Ports Of Call
by Sally Fairchild, contemporary (1999)
MIRA, $5.99, ISBN 1-55166-505-0


Warning: If you get jet lag or travel sickness, read this book cautiously as every two pages the location changes all over the Northern Hemisphere.

There, having done my civic duty, onto the book. This book is more in the vein of Jackie Collins-lite in that the romance between the two leads never take place until the last few chapters. Instead I am subjected to a lite-dose tour of the Northern Hemisphere (lucky the two leads and their buddies are millionaires - I shudder to think of the air flight expenditure they incur every year). Adriana Falcone, recently widowed (her hubby was *groan* a much older man), has inherited the grand Falcone Line of cruise ships. The silly woman doesn't even know she is on the verge of bankruptcy. All she knows is that someone is out to to sabotage her business and even kill her. She is also attracted to her rival, Thorne Weston, who wears her late hubby's missing ring. Intrigued, she flies of to Rome (hubby's homeland) to discover why Thorne is wearing that ring.

That's it really. These two people fly here and there a lot. All the while they generate as much electrifying passion as my toilet bowl. Thorne and Adriana hardly meet, and when they do, Thorne says things that any woman would see as ground for a sexual harassment lawsuit. Silly Adriana only shiver with righteous anger and passion. Ho hum.

For shipping magnates, these two people have lots of free time, especially Adriana. Paperwork, decision-making, meetings, networking, negotiations... non-existent unless the plot calls for it. These people are on a perpetual vacation.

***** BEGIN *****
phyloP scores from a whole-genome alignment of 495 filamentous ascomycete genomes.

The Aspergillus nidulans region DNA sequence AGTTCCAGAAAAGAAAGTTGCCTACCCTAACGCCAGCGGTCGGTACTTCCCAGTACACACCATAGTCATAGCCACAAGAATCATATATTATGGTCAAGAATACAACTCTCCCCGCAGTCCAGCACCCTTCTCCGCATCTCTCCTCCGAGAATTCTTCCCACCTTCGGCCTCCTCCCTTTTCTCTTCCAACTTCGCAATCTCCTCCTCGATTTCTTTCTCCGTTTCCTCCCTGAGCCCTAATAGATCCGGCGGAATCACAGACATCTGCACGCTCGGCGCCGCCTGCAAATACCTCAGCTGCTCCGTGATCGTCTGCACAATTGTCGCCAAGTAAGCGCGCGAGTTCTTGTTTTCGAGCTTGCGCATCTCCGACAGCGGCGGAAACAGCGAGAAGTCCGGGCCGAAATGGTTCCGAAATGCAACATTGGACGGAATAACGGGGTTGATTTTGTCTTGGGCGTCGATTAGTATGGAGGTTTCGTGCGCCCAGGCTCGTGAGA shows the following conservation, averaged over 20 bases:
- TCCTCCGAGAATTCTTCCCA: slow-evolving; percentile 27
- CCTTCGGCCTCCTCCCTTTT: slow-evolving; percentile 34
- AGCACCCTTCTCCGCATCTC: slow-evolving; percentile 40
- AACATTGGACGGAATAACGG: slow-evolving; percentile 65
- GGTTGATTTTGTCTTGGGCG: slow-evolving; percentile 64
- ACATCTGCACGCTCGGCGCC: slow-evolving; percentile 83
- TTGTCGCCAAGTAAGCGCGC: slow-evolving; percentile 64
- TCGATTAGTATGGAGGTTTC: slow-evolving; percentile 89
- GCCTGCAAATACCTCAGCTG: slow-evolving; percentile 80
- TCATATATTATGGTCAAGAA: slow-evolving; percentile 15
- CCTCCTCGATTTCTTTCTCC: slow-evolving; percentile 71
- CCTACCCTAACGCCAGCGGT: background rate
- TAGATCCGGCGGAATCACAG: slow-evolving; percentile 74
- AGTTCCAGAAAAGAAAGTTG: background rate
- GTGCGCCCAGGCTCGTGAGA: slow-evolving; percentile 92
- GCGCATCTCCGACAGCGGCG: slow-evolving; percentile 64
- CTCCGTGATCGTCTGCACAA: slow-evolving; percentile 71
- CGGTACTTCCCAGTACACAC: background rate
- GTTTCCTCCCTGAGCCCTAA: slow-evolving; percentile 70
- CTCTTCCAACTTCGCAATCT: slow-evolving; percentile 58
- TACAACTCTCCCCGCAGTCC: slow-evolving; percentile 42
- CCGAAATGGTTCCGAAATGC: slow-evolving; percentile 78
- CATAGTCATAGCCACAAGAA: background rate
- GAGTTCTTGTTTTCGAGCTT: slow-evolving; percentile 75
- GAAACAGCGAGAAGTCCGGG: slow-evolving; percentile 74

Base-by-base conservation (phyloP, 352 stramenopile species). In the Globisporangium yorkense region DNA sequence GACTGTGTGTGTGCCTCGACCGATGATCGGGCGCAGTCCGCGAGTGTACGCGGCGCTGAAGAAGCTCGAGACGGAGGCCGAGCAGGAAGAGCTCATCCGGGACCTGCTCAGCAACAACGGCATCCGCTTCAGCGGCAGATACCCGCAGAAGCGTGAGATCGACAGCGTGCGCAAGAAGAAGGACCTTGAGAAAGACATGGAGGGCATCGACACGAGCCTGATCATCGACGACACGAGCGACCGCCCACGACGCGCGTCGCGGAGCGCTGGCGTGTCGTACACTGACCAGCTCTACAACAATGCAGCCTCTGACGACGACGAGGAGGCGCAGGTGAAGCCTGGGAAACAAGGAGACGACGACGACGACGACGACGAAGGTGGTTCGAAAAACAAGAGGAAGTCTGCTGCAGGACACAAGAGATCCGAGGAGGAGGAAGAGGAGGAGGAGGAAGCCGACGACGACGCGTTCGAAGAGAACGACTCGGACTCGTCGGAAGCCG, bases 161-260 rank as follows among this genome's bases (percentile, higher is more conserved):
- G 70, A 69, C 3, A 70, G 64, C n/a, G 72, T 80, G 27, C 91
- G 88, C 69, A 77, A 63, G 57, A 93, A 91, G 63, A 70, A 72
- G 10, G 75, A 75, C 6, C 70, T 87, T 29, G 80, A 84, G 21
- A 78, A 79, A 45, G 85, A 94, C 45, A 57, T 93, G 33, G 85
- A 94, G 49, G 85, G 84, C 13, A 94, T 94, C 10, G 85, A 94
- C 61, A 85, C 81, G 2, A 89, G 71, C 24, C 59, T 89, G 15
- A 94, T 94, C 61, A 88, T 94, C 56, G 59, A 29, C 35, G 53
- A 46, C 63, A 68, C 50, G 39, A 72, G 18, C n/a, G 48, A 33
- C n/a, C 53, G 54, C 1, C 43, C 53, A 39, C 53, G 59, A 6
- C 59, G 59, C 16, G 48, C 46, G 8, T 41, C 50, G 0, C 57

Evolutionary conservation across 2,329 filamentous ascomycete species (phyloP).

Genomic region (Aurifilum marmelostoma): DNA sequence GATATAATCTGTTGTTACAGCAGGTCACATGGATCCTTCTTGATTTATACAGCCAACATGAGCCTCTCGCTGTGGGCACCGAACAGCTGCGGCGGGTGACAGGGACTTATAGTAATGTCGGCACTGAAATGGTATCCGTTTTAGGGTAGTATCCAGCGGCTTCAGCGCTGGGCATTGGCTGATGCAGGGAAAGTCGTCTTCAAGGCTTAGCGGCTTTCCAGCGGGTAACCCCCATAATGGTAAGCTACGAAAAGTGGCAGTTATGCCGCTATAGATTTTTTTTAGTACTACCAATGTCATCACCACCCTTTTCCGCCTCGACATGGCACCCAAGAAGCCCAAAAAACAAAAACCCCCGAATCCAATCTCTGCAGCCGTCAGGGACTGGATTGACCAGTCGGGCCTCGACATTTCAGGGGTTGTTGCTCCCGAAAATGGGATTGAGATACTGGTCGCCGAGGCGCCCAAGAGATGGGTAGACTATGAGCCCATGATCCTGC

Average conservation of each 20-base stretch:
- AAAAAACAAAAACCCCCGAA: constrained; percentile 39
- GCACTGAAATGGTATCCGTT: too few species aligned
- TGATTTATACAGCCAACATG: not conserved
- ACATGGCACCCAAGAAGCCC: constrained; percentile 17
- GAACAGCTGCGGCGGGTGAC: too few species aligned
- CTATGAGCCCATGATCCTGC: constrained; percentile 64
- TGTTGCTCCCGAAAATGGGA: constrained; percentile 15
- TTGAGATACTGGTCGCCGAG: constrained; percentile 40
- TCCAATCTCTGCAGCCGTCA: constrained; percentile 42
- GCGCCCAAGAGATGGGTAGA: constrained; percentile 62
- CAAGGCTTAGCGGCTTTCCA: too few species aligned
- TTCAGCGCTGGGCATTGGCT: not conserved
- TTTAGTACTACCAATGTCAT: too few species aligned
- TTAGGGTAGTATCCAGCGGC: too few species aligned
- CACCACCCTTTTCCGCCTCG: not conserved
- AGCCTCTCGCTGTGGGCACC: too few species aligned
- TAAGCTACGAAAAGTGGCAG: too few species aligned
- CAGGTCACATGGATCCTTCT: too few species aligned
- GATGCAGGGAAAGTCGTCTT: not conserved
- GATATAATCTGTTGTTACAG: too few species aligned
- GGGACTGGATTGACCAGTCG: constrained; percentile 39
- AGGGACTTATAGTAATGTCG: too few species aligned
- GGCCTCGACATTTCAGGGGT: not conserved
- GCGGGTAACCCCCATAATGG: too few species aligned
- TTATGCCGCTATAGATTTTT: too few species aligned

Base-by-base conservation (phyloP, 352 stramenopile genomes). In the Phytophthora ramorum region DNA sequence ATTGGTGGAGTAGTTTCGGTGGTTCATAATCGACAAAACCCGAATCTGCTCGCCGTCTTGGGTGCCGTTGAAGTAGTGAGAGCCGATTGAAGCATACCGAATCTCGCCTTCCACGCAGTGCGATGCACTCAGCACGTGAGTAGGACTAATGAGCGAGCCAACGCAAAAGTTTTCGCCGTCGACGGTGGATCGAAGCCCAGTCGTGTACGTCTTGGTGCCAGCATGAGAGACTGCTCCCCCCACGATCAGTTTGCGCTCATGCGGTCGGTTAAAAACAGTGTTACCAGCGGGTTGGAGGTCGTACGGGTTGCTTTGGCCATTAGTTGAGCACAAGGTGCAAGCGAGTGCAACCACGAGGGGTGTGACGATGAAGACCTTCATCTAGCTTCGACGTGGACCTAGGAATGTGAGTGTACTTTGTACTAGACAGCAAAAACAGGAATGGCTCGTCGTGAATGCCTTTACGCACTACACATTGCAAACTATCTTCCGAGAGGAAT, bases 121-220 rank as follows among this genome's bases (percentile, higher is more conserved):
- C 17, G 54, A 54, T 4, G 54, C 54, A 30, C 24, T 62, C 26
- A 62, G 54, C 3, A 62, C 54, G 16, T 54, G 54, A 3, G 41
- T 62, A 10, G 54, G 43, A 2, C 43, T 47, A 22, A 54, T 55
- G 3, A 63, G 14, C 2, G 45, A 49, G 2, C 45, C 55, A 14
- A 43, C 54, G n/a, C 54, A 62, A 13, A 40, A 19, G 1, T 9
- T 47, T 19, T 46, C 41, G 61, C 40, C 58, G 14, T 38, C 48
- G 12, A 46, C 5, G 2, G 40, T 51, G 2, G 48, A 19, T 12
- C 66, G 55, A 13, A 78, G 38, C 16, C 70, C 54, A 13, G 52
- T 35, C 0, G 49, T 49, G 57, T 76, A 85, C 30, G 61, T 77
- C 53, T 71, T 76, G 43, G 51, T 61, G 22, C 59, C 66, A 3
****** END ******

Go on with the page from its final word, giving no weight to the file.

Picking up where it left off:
It doesn't help that if the two lead characters are as colorless as faded wallpaper, the storyline is nothing short of boring. It's basically a patchwork of go-here, fly-there, ah-we-meet-again-let's-bicker! paragraphs. Thorne wants Adriana's company and he will get it. Silly Adriana, in the grand tradition of wimps, hasn't a clue about anything. And in the end, Adriana marries him and gives him her company. Oops, I revealed the ending. Still, Adriana's a wimp.

Come to think of it, the center stage romance in this book isn't between Thorne and Adriana, but between Thorne's assistant Luke and Thorne's another assistant-and-mistress Nevada. They are the ones who should get the main billing if you ask me as I see more of their relationship than the two jet-setting main characters. Nevada is a die-hard commitment-phobic love-'em-leave-'em woman who, in the grand tradition of clichéd storytelling, turns into a clone of wimpy Adriana in the end. Cop-out.

This book is mildly readable, but it doesn't even leave a dent in my memory. On to the next book.

Rating: 21


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